As a Newton Professional Organizer, I am lucky to have the opportunity to discuss getting organized with many different media sources. I sat with Emily Rooney for her radio show to talk about how to conquer digital clutter.
Listen to the clip at: http://www.wgbh.org/programs/The-Emily-Rooney-Show-854/episodes/Thurs-51712Conquering-Digital-Clutter-38713
Do you know what you want to keep? What you want to throw away? I can help. I can show you how to cut your paper work and filing time in half, just by identifying what you can toss and what you should take the time to file.
I’m MJ Rosenthal, Newton professional organizer and organizational coaching specializing in helping people create balance between space, belongings and time – and providing coaching and training for Clients with ADD and Executive Function challenges.
Is your office and all of that paper your achilles heel? Does it feel like you will never get it under control – or maybe you don’t even know where to start. SPACE: Sort, Purge, Assign, Contain & Engage/Evaluate.
An Organized Life will not only help you get to where you want to be, we also transfer and teach you the skills so you can continue to stay in control.
42 Weekend Home Organization Projects You Can Do This Weekend
Many home organization projects can be completed quickly in under 10 minutes, and some can take 20-30 minutes to complete. There is another set of projects that really need a few hours of work, and I am calling those Weekend Home Organization Projects. This way you can devote an entire weekend morning, afternoon, or evening to completing a project.
Or, you can choose to break up your work in 15 or 30 minute installments over the course of a weekend.
15. Quickly organize the linen closet. You could do this one in 30 — if your linen collection is small and you don’t need to launder anything — but for most households, this is a weekend morning or afternoon project.
28. Maximize closet storage space. This project will help you learn to maximize your already-existing closet storage so you can fit in more clothing and make the clothes you wear regularly easy-to-reach.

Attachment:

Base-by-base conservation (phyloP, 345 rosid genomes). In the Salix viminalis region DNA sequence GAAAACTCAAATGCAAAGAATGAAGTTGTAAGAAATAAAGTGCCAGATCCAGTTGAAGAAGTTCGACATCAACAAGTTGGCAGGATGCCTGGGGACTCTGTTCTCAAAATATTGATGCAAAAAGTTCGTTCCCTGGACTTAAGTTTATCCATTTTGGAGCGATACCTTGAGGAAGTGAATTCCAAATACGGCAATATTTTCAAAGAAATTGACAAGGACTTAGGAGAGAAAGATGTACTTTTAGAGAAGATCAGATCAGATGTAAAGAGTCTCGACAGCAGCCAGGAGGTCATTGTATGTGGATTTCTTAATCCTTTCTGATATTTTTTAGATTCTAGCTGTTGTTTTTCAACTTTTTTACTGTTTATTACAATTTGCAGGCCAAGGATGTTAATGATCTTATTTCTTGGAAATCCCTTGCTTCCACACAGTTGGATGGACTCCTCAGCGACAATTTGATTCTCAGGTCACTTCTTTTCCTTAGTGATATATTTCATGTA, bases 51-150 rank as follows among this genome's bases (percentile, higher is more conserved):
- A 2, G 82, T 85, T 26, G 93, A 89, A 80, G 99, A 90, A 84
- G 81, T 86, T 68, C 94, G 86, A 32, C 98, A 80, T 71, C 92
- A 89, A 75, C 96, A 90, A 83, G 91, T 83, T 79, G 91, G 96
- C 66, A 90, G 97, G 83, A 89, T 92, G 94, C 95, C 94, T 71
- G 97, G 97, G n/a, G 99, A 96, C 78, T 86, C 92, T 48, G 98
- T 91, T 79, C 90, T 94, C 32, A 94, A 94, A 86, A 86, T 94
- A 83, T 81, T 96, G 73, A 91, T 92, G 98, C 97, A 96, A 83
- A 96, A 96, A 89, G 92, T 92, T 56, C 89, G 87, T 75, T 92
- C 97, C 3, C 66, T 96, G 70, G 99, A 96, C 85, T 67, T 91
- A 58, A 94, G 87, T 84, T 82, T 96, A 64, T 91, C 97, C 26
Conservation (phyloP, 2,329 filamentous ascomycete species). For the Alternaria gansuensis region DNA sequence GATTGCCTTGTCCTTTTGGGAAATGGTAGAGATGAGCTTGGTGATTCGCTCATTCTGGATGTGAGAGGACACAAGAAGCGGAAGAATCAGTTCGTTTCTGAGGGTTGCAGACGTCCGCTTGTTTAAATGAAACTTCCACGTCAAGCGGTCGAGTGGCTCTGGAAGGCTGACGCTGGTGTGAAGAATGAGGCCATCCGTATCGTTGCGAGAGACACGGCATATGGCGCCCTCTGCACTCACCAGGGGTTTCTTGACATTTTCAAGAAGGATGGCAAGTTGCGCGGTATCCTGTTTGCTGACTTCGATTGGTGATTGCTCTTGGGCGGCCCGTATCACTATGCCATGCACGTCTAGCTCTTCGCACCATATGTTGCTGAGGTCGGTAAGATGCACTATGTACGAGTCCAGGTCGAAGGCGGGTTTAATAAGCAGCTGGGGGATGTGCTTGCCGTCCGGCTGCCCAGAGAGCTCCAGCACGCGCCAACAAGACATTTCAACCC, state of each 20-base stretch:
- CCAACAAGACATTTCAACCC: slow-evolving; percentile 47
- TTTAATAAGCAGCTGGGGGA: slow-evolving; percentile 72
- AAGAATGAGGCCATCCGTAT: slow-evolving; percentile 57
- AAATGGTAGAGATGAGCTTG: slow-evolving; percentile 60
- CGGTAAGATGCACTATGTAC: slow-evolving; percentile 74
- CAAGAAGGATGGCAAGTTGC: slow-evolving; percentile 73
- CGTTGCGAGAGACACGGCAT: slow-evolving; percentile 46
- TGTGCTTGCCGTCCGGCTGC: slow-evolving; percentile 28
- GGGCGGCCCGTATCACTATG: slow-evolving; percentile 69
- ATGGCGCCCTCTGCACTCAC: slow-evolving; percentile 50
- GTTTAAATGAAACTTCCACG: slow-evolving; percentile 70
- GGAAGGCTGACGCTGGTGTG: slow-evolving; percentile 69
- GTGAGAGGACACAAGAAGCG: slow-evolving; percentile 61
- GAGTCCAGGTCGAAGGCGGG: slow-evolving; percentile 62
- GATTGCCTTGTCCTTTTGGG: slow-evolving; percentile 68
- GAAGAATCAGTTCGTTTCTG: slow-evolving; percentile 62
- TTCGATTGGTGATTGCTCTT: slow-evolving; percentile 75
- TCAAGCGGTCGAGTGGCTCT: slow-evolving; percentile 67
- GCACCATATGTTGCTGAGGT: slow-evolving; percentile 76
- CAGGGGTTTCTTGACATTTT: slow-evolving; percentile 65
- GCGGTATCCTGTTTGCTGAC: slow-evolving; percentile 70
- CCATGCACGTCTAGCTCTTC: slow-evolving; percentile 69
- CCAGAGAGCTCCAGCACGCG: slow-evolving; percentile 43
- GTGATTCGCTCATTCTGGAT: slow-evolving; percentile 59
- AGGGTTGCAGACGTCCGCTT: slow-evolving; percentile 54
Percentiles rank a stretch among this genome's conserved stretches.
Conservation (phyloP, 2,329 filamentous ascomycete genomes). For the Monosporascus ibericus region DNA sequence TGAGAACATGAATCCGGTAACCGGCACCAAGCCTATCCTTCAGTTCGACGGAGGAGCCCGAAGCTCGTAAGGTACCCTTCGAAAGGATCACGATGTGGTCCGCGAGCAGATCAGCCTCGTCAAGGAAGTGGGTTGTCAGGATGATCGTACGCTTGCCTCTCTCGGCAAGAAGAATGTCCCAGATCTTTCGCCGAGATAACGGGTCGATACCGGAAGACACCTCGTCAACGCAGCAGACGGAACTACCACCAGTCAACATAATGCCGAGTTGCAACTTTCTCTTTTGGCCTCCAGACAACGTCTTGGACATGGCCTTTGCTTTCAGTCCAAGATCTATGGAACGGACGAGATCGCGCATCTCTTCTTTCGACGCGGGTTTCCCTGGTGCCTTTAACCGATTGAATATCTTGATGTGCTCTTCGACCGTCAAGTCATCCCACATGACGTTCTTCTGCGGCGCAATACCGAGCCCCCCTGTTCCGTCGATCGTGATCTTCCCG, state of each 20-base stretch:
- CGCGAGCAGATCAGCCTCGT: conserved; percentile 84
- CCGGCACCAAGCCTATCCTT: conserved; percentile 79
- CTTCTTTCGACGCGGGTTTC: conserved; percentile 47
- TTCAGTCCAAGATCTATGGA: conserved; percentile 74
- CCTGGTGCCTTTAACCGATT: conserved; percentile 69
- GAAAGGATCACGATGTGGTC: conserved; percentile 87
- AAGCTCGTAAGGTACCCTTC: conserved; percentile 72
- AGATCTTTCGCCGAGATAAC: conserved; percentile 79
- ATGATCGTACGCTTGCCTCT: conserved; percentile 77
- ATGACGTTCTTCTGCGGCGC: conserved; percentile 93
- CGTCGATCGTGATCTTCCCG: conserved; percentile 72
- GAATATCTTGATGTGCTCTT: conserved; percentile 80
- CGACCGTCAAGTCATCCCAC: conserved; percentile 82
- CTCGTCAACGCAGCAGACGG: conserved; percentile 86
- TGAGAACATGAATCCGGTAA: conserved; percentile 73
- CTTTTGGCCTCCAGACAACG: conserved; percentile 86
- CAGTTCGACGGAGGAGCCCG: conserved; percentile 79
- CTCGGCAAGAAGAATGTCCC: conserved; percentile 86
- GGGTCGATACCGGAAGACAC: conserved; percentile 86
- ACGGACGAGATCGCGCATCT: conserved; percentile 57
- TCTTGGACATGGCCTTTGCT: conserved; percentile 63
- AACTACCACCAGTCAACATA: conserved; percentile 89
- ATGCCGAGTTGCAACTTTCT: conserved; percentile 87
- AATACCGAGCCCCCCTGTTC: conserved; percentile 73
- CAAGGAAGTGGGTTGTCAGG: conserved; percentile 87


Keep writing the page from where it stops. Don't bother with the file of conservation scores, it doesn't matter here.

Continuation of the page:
Here are some quick and easy tips for an organized halloween:
Lay out costumes. Know what they are wearing and where all the miscellaneous parts are. If the costume requires special parts or make-up, place it out with the costume.
Have a healthy after school snack ready to give them when they get home from school. Have them eat it before chasing out to gather candy. This way you can at least ensure that they’ll get something decent and won’t just fill up on candy.
Locate treat gathering containers. Little ones like those cute round pumpkins with a handle, while the older kids prefer to pile treats in bigger bags like a pillow case. You may even have something clever that ties in with the costume they are wearing.
Prepare an easy meal. A pot of chili or something similar that can sit in a crock pot so dinner-on-the-go can happen whenever it’s convenient. Throw to the wind any idea of having a pleasant sit-down meal on Halloween.
Get your halloween hand-outs ready. Find a large bowl or decorative container like a cauldron and put the candy near the door.
Great article by Lisa Frederick / Houzz Contributor. Fresh out of journalism school, I fell into decorating media and…
An organizing pro can help you get your house together. Here’s how to choose the right one and gain your own clutter-clearing skills
Raise your hand if “Get organized!” topped your New Year’s resolutions list (again). Now put it down if you’ve already fallen off the wagon. Don’t feel bad: It happens to most of us. But if clutter is taking over your life and making you crazy, it may be time to hire a professional organizer. Read on to ensure a smooth experience from start to finish.
Ready to dive in? Not so fast. You first need to find the organizer who’s a good fit for your needs and style. Consider these pointers: